State punishes nursing homes for misleading Alzheimer's ads

Massachusetts is taking its crusade against potentially misleading nursing home ads one step further, citing more than four dozen facilities for advertising dementia care when they don't technically offer it, according to the Boston Globe.

In a letter to the president of the Alzheimer's Association of Massachusetts and New Hampshire sent last week, Sherman Lohnes, director of the state's Division of Health Care Licensure and Certification, said that letters of deficiency are being sent to 52 nursing homes that advertise dementia care without proper certification.

Those nursing homes not in compliance with the state's rules advertised memory, dementia or cognitive care without documenting the required training, staffing and design improvements needed to receive designation as a dementia care facility, the Boston Globe reported.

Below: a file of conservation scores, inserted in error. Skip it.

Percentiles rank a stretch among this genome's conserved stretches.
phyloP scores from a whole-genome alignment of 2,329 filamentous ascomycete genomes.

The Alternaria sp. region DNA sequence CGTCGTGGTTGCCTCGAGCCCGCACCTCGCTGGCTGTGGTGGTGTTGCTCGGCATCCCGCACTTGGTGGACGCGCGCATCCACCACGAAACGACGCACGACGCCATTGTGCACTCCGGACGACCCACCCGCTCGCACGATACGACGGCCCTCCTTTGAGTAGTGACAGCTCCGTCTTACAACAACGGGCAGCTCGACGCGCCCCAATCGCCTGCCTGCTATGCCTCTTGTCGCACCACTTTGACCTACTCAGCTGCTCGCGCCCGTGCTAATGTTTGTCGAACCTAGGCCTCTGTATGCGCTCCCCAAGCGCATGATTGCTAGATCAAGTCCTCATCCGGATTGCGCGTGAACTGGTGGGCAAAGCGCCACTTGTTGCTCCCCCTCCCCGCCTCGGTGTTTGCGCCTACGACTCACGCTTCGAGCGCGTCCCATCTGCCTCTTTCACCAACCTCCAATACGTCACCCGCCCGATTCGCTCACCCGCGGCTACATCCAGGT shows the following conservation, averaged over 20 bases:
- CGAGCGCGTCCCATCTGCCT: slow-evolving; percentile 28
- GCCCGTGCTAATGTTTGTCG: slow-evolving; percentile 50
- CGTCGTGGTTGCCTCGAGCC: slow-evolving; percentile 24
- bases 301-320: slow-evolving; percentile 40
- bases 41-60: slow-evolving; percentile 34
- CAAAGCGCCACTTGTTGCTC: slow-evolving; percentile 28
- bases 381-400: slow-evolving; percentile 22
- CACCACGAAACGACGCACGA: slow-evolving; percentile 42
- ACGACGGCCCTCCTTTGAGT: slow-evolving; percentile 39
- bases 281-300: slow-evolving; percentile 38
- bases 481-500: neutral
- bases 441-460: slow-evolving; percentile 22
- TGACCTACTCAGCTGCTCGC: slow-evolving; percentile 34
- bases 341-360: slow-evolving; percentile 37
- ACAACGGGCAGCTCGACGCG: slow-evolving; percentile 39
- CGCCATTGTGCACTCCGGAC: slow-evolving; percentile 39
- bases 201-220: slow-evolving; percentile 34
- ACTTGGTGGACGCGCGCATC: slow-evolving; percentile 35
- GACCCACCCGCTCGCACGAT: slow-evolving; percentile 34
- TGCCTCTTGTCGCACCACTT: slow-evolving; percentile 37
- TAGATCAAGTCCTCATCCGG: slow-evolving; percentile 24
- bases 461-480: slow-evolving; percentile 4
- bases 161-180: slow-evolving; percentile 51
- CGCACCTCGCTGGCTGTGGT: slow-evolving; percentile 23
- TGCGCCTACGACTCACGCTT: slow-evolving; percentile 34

“Each of these facilities must remedy the violation cited against them either by modifying their advertising, or complying with all of the dementia special care unit requirements in the regulations,” Lohnes wrote.

The Massachusetts Department of Public Health found an additional 40 nursing homes also had been improperly advertising dementia care. They, however, fixed their ads following letters clarifying the rules of advertising dementia care sent to nursing homes last month.

A July review by the Alzheimer's Association of Massachusetts and New Hampshire found nearly 60% of facilities that advertised Alzheimer's or dementia care had not met the requirements to be called a dementia special care facility.